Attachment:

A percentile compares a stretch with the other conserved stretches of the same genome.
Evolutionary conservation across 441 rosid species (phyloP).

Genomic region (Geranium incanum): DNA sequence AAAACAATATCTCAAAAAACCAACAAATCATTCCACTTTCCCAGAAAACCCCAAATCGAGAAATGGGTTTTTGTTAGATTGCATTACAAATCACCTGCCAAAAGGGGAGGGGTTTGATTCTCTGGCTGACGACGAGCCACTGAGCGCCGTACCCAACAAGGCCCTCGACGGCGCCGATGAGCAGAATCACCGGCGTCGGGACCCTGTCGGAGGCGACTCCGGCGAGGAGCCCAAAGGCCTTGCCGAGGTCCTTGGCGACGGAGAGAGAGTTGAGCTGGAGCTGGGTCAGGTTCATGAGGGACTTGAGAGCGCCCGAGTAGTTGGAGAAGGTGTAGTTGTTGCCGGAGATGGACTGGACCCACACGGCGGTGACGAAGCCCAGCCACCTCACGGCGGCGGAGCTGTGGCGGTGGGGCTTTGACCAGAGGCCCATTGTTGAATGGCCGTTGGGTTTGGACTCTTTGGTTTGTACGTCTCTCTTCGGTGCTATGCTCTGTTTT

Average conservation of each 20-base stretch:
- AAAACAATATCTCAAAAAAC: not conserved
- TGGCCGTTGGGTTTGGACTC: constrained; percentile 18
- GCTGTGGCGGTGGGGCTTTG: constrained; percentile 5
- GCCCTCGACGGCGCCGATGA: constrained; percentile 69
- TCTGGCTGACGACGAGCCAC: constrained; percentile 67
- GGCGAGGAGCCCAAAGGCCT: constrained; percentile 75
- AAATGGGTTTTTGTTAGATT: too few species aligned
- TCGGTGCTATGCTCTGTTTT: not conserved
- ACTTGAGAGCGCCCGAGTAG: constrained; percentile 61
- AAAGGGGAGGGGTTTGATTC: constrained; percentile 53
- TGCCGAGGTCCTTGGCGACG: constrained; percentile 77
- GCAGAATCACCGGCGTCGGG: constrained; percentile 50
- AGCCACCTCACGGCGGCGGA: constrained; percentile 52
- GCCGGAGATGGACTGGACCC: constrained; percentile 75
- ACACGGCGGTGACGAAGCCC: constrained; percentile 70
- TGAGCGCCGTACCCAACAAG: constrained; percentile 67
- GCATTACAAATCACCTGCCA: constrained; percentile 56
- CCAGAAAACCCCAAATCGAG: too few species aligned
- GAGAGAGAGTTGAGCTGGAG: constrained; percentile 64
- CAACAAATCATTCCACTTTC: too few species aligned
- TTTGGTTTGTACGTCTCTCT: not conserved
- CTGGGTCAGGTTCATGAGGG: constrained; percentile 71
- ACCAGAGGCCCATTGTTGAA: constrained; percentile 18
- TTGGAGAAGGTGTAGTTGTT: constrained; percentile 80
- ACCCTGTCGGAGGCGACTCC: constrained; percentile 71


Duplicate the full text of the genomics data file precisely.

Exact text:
A percentile compares a stretch with the other conserved stretches of the same genome.
Evolutionary conservation across 441 rosid species (phyloP).

Genomic region (Geranium incanum): DNA sequence AAAACAATATCTCAAAAAACCAACAAATCATTCCACTTTCCCAGAAAACCCCAAATCGAGAAATGGGTTTTTGTTAGATTGCATTACAAATCACCTGCCAAAAGGGGAGGGGTTTGATTCTCTGGCTGACGACGAGCCACTGAGCGCCGTACCCAACAAGGCCCTCGACGGCGCCGATGAGCAGAATCACCGGCGTCGGGACCCTGTCGGAGGCGACTCCGGCGAGGAGCCCAAAGGCCTTGCCGAGGTCCTTGGCGACGGAGAGAGAGTTGAGCTGGAGCTGGGTCAGGTTCATGAGGGACTTGAGAGCGCCCGAGTAGTTGGAGAAGGTGTAGTTGTTGCCGGAGATGGACTGGACCCACACGGCGGTGACGAAGCCCAGCCACCTCACGGCGGCGGAGCTGTGGCGGTGGGGCTTTGACCAGAGGCCCATTGTTGAATGGCCGTTGGGTTTGGACTCTTTGGTTTGTACGTCTCTCTTCGGTGCTATGCTCTGTTTT

Average conservation of each 20-base stretch:
- AAAACAATATCTCAAAAAAC: not conserved
- TGGCCGTTGGGTTTGGACTC: constrained; percentile 18
- GCTGTGGCGGTGGGGCTTTG: constrained; percentile 5
- GCCCTCGACGGCGCCGATGA: constrained; percentile 69
- TCTGGCTGACGACGAGCCAC: constrained; percentile 67
- GGCGAGGAGCCCAAAGGCCT: constrained; percentile 75
- AAATGGGTTTTTGTTAGATT: too few species aligned
- TCGGTGCTATGCTCTGTTTT: not conserved
- ACTTGAGAGCGCCCGAGTAG: constrained; percentile 61
- AAAGGGGAGGGGTTTGATTC: constrained; percentile 53
- TGCCGAGGTCCTTGGCGACG: constrained; percentile 77
- GCAGAATCACCGGCGTCGGG: constrained; percentile 50
- AGCCACCTCACGGCGGCGGA: constrained; percentile 52
- GCCGGAGATGGACTGGACCC: constrained; percentile 75
- ACACGGCGGTGACGAAGCCC: constrained; percentile 70
- TGAGCGCCGTACCCAACAAG: constrained; percentile 67
- GCATTACAAATCACCTGCCA: constrained; percentile 56
- CCAGAAAACCCCAAATCGAG: too few species aligned
- GAGAGAGAGTTGAGCTGGAG: constrained; percentile 64
- CAACAAATCATTCCACTTTC: too few species aligned
- TTTGGTTTGTACGTCTCTCT: not conserved
- CTGGGTCAGGTTCATGAGGG: constrained; percentile 71
- ACCAGAGGCCCATTGTTGAA: constrained; percentile 18
- TTGGAGAAGGTGTAGTTGTT: constrained; percentile 80
- ACCCTGTCGGAGGCGACTCC: constrained; percentile 71